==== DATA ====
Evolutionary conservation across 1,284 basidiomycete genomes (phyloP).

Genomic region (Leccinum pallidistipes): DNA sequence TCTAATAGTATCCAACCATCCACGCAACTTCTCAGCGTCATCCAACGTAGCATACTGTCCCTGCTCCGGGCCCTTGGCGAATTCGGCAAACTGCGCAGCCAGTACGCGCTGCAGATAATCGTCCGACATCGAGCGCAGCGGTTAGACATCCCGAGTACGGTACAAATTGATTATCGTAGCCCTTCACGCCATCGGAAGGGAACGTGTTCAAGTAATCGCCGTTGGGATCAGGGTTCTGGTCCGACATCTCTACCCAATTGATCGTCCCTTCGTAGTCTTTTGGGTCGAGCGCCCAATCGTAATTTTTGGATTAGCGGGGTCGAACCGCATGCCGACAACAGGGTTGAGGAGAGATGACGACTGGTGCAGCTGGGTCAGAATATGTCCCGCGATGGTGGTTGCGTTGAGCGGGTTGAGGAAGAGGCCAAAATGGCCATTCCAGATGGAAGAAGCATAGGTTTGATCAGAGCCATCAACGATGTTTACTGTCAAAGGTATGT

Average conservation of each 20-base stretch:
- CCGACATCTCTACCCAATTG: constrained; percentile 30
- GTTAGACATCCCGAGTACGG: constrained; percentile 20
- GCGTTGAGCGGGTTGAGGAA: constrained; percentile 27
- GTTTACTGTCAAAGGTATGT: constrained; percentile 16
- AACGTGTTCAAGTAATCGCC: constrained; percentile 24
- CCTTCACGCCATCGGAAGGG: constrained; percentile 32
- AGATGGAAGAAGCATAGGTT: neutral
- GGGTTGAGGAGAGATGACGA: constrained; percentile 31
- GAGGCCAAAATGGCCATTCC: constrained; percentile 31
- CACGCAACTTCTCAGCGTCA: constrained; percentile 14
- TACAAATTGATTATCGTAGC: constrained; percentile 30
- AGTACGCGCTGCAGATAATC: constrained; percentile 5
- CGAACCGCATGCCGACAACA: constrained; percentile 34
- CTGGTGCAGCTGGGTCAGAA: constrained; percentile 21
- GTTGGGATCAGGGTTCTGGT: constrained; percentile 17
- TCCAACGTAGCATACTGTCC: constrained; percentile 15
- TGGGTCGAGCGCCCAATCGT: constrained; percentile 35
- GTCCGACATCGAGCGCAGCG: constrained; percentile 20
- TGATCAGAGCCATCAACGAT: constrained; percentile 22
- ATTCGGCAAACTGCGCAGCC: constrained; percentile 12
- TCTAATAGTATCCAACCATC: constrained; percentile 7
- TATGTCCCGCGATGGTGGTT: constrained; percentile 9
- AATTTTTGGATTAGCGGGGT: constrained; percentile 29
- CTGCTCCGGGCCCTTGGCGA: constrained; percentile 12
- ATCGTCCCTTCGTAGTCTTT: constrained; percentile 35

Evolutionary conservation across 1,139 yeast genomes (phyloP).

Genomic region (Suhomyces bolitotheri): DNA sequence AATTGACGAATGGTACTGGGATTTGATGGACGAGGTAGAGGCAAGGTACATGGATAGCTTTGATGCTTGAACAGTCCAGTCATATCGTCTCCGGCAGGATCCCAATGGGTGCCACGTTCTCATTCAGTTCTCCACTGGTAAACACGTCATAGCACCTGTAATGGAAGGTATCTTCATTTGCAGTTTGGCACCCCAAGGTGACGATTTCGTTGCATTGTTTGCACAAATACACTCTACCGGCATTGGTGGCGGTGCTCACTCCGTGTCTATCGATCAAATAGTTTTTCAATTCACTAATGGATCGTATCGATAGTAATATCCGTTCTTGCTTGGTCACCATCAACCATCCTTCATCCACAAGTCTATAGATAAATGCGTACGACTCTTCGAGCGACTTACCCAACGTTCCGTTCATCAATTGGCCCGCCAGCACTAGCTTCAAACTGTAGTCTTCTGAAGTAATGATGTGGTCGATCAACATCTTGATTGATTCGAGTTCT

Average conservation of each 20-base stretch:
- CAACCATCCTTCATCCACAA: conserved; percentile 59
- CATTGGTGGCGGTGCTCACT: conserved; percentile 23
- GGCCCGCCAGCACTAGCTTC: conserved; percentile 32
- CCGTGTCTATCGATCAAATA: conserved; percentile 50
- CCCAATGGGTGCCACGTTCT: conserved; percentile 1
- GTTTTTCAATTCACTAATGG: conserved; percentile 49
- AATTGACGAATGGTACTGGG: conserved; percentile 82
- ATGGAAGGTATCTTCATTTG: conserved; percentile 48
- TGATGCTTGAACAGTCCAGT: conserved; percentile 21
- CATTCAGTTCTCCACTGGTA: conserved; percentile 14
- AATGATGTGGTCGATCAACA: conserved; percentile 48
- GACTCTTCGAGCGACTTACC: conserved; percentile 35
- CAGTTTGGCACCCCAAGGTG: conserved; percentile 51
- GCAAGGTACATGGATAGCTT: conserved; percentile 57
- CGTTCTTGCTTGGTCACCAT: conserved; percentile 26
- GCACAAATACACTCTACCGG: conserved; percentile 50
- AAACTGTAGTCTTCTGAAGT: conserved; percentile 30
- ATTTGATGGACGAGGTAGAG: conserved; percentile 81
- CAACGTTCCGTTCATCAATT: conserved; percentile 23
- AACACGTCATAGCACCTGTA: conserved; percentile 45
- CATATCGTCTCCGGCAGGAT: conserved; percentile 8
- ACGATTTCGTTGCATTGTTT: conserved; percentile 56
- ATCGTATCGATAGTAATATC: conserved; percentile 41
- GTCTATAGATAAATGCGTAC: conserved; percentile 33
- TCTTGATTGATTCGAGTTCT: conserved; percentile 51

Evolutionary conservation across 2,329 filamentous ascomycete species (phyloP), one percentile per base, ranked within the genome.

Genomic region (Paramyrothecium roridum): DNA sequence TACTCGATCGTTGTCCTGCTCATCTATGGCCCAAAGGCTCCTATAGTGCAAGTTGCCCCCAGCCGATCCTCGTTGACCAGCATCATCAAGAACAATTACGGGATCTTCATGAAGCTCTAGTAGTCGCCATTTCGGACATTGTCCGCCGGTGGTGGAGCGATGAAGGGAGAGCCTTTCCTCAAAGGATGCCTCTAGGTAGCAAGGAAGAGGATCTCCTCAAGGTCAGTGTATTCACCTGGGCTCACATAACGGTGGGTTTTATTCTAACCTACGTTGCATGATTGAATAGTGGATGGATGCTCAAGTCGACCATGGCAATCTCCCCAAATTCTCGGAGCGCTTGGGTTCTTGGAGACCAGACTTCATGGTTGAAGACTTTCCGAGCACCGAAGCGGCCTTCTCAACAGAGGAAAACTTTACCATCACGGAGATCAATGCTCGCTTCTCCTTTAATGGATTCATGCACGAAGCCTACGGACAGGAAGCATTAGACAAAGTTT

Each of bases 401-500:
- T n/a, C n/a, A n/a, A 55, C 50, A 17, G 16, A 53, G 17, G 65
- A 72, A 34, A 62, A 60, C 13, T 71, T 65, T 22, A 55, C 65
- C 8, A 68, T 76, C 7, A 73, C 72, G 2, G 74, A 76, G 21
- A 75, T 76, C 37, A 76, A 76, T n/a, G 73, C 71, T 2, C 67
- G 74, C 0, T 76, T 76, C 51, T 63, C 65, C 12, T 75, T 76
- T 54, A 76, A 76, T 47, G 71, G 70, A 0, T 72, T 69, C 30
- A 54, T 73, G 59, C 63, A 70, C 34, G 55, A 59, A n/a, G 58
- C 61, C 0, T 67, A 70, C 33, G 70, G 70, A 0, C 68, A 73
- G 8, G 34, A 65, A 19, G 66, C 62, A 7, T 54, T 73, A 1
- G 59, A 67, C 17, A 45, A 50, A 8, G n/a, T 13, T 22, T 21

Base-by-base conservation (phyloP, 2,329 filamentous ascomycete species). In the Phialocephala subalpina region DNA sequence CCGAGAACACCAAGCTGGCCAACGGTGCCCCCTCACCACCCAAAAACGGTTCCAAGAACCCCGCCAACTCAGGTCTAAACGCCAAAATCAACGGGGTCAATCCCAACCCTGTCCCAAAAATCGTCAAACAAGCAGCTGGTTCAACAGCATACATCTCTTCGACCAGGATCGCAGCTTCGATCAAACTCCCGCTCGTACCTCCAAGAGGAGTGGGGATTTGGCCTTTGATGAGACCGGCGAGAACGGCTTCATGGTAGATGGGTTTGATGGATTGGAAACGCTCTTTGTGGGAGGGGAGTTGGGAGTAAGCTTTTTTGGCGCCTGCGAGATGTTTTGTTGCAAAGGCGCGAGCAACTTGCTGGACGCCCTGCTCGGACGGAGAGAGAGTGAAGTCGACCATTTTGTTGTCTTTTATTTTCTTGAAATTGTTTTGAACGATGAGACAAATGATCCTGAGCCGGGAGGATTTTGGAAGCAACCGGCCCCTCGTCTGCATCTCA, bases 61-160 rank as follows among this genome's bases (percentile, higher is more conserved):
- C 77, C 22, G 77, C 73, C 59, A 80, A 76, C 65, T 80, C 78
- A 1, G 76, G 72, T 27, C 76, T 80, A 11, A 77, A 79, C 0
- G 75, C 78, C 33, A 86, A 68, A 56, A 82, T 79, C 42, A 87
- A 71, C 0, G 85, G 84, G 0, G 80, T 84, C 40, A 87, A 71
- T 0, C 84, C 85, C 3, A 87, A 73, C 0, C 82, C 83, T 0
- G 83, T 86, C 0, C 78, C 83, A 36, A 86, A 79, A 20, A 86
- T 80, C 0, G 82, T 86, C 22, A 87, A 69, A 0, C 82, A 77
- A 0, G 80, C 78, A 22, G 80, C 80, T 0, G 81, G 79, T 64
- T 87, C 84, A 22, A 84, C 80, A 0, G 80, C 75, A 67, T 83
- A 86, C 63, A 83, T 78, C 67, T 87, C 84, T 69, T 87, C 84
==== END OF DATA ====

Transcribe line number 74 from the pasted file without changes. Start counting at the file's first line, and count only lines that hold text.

- A 71, C 0, G 85, G 84, G 0, G 80, T 84, C 40, A 87, A 71